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I've been asked to provide a reverb algorithm for an audio interface hardware using a 160 MHz ARM processor. It's a fairly lightweight reverb effect written in C. However, my knowledge is a little lacking when it comes to low level architecture and performance testing and measurement.

I need to provide at least some estimates on how it will perform on the device's CPU, as they would like to keep it within 3 - 5%. So far I've followed these steps, so please let me know if I'm at least on the right track.

I disassembled the .c file containing all the processing of the reverb in Xcode and counted up the number of assembly instructions that are called in the callback function processing the audio. At 256 samples per block, I'm looking at around 400,000 assembly instructions.

Is there any way to roughly estimate how this algorithm will perform on a 160 MHz ARM processor? The audio library I'm using for I/O has a measurment for CPU load, and I'm getting between 2 - 3% on my Mac Pro for the callback routine.

Am I going about this the right way? Any suggestions to provide an estimate on this?
Thanks.

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you dont have any hardware to try it on? specifically that processor at that speed with similar/same memory/flash? –  dwelch Jul 26 '13 at 3:52
    
Not specifically what I'm building it for, but maybe trying it on my iPhone would give a better estimate? –  Chris Jul 26 '13 at 10:55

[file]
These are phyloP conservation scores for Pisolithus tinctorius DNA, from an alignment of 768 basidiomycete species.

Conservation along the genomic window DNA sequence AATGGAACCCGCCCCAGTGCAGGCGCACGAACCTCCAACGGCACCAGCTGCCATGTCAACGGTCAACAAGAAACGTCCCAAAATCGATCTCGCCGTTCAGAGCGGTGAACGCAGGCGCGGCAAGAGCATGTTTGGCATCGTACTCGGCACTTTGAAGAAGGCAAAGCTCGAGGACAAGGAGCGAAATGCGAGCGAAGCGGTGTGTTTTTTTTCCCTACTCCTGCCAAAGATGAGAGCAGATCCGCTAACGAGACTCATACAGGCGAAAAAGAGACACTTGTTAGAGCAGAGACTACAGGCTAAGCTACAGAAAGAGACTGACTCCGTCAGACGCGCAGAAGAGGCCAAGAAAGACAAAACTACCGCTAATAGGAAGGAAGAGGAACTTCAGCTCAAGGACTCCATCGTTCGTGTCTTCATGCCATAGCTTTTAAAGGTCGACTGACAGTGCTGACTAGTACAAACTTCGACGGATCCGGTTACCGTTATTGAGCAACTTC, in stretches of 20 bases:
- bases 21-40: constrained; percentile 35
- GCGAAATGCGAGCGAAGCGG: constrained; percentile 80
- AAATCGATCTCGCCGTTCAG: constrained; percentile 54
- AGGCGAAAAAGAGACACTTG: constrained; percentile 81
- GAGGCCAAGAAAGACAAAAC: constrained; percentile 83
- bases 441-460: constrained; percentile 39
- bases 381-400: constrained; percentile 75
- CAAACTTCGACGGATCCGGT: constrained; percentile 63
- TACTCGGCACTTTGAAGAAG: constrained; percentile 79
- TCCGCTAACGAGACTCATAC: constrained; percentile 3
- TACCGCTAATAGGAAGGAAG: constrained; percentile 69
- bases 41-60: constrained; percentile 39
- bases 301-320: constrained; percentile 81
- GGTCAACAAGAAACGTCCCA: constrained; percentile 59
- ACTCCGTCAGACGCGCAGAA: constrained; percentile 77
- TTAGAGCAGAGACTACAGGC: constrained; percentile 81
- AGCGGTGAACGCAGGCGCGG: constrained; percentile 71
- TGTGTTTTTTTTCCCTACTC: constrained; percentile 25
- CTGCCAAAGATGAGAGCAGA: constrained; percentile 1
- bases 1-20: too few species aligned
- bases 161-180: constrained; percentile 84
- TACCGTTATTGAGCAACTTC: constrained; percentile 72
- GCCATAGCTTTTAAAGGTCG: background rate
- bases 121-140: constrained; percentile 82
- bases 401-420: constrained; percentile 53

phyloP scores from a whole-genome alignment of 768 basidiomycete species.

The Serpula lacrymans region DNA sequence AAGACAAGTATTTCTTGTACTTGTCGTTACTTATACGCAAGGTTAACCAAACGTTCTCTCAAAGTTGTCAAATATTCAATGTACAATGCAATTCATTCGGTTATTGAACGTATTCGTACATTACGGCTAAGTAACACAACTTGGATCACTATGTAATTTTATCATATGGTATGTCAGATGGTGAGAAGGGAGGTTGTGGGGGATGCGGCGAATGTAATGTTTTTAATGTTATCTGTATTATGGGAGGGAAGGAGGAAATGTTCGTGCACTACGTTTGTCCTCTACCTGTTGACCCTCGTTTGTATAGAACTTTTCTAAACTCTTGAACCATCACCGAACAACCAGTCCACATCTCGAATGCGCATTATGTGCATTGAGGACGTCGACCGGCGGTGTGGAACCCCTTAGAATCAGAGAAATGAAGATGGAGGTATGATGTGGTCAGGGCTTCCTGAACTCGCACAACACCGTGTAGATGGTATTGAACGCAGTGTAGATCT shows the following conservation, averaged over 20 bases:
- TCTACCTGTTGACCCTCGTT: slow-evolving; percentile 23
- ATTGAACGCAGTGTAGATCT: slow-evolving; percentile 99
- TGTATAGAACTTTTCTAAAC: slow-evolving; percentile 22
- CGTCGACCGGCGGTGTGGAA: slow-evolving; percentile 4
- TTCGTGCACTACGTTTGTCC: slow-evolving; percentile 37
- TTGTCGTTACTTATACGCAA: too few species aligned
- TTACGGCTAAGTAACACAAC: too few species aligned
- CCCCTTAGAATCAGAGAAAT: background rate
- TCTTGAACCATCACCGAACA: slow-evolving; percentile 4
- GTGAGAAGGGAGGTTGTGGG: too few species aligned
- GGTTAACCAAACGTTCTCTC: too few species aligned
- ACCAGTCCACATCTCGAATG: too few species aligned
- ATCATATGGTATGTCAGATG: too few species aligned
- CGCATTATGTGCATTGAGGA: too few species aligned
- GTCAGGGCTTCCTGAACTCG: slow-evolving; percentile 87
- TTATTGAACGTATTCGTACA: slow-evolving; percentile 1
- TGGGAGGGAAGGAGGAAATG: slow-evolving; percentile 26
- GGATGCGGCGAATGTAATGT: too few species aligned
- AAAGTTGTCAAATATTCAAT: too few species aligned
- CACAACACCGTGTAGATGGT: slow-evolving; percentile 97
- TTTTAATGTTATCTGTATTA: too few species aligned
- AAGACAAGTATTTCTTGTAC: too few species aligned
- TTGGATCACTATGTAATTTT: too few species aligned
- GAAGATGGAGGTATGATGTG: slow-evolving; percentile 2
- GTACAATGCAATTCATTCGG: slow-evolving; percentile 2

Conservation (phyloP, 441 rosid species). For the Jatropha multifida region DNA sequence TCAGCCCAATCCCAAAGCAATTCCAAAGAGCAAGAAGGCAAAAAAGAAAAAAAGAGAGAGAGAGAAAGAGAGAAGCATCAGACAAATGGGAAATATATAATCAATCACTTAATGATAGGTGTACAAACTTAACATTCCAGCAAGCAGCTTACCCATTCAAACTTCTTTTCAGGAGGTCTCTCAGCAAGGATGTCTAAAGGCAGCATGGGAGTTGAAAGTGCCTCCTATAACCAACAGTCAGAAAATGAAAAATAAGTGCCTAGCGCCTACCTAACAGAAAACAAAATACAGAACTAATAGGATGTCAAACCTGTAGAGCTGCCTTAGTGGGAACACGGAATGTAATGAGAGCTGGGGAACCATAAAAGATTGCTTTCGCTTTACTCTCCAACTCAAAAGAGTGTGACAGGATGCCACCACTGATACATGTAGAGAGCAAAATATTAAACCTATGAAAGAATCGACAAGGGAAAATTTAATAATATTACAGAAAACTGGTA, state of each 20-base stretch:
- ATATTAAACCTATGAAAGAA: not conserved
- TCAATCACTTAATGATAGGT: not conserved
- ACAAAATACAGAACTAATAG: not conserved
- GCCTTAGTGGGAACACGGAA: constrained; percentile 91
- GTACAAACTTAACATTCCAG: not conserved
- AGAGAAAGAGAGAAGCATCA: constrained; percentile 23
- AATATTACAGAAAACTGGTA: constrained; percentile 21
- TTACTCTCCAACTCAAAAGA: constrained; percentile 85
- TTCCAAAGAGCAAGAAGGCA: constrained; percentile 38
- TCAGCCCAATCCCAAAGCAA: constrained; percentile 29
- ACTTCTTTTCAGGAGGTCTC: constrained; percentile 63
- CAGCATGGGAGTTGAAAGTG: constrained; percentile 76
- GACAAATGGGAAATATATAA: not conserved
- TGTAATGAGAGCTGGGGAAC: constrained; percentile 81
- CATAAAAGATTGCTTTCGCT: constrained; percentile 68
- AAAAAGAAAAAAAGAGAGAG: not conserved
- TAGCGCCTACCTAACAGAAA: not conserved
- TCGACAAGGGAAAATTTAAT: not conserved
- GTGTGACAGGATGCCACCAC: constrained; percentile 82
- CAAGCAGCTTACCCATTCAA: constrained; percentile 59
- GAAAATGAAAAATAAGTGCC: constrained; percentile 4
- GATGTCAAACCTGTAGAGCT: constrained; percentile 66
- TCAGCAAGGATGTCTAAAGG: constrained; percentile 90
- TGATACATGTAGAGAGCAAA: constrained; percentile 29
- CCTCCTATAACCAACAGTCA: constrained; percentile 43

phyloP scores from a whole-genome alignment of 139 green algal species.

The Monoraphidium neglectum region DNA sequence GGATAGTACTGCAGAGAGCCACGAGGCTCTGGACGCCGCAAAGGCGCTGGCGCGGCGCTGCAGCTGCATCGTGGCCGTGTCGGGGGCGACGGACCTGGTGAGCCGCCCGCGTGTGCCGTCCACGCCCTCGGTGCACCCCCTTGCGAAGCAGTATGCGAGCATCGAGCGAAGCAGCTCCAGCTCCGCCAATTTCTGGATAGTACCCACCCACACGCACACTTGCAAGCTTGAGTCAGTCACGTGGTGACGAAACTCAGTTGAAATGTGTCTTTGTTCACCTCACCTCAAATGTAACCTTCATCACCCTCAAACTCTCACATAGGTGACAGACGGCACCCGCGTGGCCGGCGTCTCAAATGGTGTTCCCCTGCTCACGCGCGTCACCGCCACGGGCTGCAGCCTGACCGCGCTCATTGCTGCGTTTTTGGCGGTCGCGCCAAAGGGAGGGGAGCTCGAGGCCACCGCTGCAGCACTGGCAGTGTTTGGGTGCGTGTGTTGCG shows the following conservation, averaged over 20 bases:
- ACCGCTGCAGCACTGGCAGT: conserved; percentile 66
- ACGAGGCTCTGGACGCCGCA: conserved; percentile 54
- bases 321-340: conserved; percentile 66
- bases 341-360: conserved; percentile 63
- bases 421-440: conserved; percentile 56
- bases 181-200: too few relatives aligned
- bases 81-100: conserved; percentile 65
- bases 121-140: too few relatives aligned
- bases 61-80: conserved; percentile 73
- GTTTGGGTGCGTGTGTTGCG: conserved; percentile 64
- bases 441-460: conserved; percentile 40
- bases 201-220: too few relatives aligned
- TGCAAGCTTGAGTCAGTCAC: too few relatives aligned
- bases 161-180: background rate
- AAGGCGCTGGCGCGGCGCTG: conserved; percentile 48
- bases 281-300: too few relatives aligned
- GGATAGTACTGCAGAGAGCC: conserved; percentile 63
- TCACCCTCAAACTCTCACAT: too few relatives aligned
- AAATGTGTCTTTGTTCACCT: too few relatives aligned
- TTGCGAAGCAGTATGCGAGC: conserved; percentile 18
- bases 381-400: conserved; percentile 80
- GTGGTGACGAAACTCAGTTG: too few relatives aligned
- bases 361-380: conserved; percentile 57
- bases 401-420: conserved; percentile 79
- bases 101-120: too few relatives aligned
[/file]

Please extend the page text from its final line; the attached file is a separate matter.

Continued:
1 Answer 1

up vote 2 down vote accepted

You need a lot more information about the processors particular implementation of the ARM ISA, than just the MHz. Factors affecting performance include use of multi-cycle instructions, super-scaler dispatch/retirement capabilities, pipeline interlocks, cache size and policy affecting the hit ratios, memory latencies, etc. Also how well the compiler you use optimizes for your chosen ARM implementation.

One can easily end up with well over a 10X CPI (cycles-per-instruction) difference in machine code execution between a desktop PC and an embedded RISC CPU, as well as the actual machine code being very different.

It's usually easier to benchmark your code.

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That helps a lot in answering what kind of information I would need to determine performance, or at least make a better estimation. Thanks. –  Chris Jul 26 '13 at 10:56
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Once pipelines and caches came into play, execution is much less deterministic (for users without visibility to the guts of the design). Even with the physical hardware there are many traps you can fall into and have a false sense of performance. Add an operating system to it and it gets that much worse. –  dwelch Jul 26 '13 at 13:29

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